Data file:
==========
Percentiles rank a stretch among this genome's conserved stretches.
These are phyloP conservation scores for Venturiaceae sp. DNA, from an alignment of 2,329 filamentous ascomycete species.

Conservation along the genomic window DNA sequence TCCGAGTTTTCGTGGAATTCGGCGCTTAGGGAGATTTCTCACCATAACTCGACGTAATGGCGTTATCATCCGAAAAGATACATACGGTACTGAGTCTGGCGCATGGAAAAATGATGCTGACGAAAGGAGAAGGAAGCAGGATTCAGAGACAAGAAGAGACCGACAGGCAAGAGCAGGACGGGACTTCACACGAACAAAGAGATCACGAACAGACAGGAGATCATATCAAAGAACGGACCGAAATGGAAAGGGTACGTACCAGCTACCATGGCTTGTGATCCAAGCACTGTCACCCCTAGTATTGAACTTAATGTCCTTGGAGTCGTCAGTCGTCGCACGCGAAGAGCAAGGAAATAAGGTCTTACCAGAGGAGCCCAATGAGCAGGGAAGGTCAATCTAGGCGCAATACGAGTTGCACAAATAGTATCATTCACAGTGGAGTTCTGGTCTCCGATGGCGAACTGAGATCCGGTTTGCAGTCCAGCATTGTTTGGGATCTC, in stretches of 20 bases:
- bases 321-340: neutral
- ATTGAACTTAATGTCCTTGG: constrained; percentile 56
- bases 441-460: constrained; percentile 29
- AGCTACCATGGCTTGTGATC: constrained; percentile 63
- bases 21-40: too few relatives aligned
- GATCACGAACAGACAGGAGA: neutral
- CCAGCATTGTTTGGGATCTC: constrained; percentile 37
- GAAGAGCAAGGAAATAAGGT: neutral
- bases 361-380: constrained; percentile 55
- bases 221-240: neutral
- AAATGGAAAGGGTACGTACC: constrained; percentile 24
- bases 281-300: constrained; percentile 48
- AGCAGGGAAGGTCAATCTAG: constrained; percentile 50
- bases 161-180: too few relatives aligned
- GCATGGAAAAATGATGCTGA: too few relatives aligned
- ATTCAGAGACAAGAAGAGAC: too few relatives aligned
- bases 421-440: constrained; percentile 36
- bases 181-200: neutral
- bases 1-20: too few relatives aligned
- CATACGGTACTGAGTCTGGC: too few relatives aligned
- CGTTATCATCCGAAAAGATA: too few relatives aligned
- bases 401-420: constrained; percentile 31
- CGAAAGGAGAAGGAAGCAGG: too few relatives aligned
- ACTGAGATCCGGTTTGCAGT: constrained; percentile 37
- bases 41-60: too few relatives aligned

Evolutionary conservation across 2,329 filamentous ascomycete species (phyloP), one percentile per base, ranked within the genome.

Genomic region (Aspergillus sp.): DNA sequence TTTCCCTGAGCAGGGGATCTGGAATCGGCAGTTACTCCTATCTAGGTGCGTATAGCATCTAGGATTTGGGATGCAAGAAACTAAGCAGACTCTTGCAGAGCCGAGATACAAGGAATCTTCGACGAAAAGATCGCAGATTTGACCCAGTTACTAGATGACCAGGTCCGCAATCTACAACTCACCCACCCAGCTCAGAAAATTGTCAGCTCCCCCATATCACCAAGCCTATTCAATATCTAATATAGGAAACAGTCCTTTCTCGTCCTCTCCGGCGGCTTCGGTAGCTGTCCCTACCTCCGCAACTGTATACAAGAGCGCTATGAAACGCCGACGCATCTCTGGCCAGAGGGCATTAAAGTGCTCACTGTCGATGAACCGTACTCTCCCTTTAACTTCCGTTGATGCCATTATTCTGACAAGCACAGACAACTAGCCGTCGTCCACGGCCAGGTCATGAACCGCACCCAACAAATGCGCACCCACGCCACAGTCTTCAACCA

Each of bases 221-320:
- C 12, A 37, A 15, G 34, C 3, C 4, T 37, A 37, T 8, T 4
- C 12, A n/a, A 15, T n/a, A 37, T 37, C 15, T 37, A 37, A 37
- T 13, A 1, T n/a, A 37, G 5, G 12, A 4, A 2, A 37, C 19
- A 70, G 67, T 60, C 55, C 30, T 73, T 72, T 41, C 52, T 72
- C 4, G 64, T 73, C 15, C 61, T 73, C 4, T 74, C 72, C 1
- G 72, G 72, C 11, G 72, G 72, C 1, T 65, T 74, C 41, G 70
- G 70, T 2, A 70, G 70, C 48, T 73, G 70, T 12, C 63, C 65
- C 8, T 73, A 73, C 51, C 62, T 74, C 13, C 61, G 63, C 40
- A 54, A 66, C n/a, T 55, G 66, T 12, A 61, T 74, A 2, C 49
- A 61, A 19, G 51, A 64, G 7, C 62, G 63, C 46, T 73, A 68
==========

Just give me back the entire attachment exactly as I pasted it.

Percentiles rank a stretch among this genome's conserved stretches.
These are phyloP conservation scores for Venturiaceae sp. DNA, from an alignment of 2,329 filamentous ascomycete species.

Conservation along the genomic window DNA sequence TCCGAGTTTTCGTGGAATTCGGCGCTTAGGGAGATTTCTCACCATAACTCGACGTAATGGCGTTATCATCCGAAAAGATACATACGGTACTGAGTCTGGCGCATGGAAAAATGATGCTGACGAAAGGAGAAGGAAGCAGGATTCAGAGACAAGAAGAGACCGACAGGCAAGAGCAGGACGGGACTTCACACGAACAAAGAGATCACGAACAGACAGGAGATCATATCAAAGAACGGACCGAAATGGAAAGGGTACGTACCAGCTACCATGGCTTGTGATCCAAGCACTGTCACCCCTAGTATTGAACTTAATGTCCTTGGAGTCGTCAGTCGTCGCACGCGAAGAGCAAGGAAATAAGGTCTTACCAGAGGAGCCCAATGAGCAGGGAAGGTCAATCTAGGCGCAATACGAGTTGCACAAATAGTATCATTCACAGTGGAGTTCTGGTCTCCGATGGCGAACTGAGATCCGGTTTGCAGTCCAGCATTGTTTGGGATCTC, in stretches of 20 bases:
- bases 321-340: neutral
- ATTGAACTTAATGTCCTTGG: constrained; percentile 56
- bases 441-460: constrained; percentile 29
- AGCTACCATGGCTTGTGATC: constrained; percentile 63
- bases 21-40: too few relatives aligned
- GATCACGAACAGACAGGAGA: neutral
- CCAGCATTGTTTGGGATCTC: constrained; percentile 37
- GAAGAGCAAGGAAATAAGGT: neutral
- bases 361-380: constrained; percentile 55
- bases 221-240: neutral
- AAATGGAAAGGGTACGTACC: constrained; percentile 24
- bases 281-300: constrained; percentile 48
- AGCAGGGAAGGTCAATCTAG: constrained; percentile 50
- bases 161-180: too few relatives aligned
- GCATGGAAAAATGATGCTGA: too few relatives aligned
- ATTCAGAGACAAGAAGAGAC: too few relatives aligned
- bases 421-440: constrained; percentile 36
- bases 181-200: neutral
- bases 1-20: too few relatives aligned
- CATACGGTACTGAGTCTGGC: too few relatives aligned
- CGTTATCATCCGAAAAGATA: too few relatives aligned
- bases 401-420: constrained; percentile 31
- CGAAAGGAGAAGGAAGCAGG: too few relatives aligned
- ACTGAGATCCGGTTTGCAGT: constrained; percentile 37
- bases 41-60: too few relatives aligned

Evolutionary conservation across 2,329 filamentous ascomycete species (phyloP), one percentile per base, ranked within the genome.

Genomic region (Aspergillus sp.): DNA sequence TTTCCCTGAGCAGGGGATCTGGAATCGGCAGTTACTCCTATCTAGGTGCGTATAGCATCTAGGATTTGGGATGCAAGAAACTAAGCAGACTCTTGCAGAGCCGAGATACAAGGAATCTTCGACGAAAAGATCGCAGATTTGACCCAGTTACTAGATGACCAGGTCCGCAATCTACAACTCACCCACCCAGCTCAGAAAATTGTCAGCTCCCCCATATCACCAAGCCTATTCAATATCTAATATAGGAAACAGTCCTTTCTCGTCCTCTCCGGCGGCTTCGGTAGCTGTCCCTACCTCCGCAACTGTATACAAGAGCGCTATGAAACGCCGACGCATCTCTGGCCAGAGGGCATTAAAGTGCTCACTGTCGATGAACCGTACTCTCCCTTTAACTTCCGTTGATGCCATTATTCTGACAAGCACAGACAACTAGCCGTCGTCCACGGCCAGGTCATGAACCGCACCCAACAAATGCGCACCCACGCCACAGTCTTCAACCA

Each of bases 221-320:
- C 12, A 37, A 15, G 34, C 3, C 4, T 37, A 37, T 8, T 4
- C 12, A n/a, A 15, T n/a, A 37, T 37, C 15, T 37, A 37, A 37
- T 13, A 1, T n/a, A 37, G 5, G 12, A 4, A 2, A 37, C 19
- A 70, G 67, T 60, C 55, C 30, T 73, T 72, T 41, C 52, T 72
- C 4, G 64, T 73, C 15, C 61, T 73, C 4, T 74, C 72, C 1
- G 72, G 72, C 11, G 72, G 72, C 1, T 65, T 74, C 41, G 70
- G 70, T 2, A 70, G 70, C 48, T 73, G 70, T 12, C 63, C 65
- C 8, T 73, A 73, C 51, C 62, T 74, C 13, C 61, G 63, C 40
- A 54, A 66, C n/a, T 55, G 66, T 12, A 61, T 74, A 2, C 49
- A 61, A 19, G 51, A 64, G 7, C 62, G 63, C 46, T 73, A 68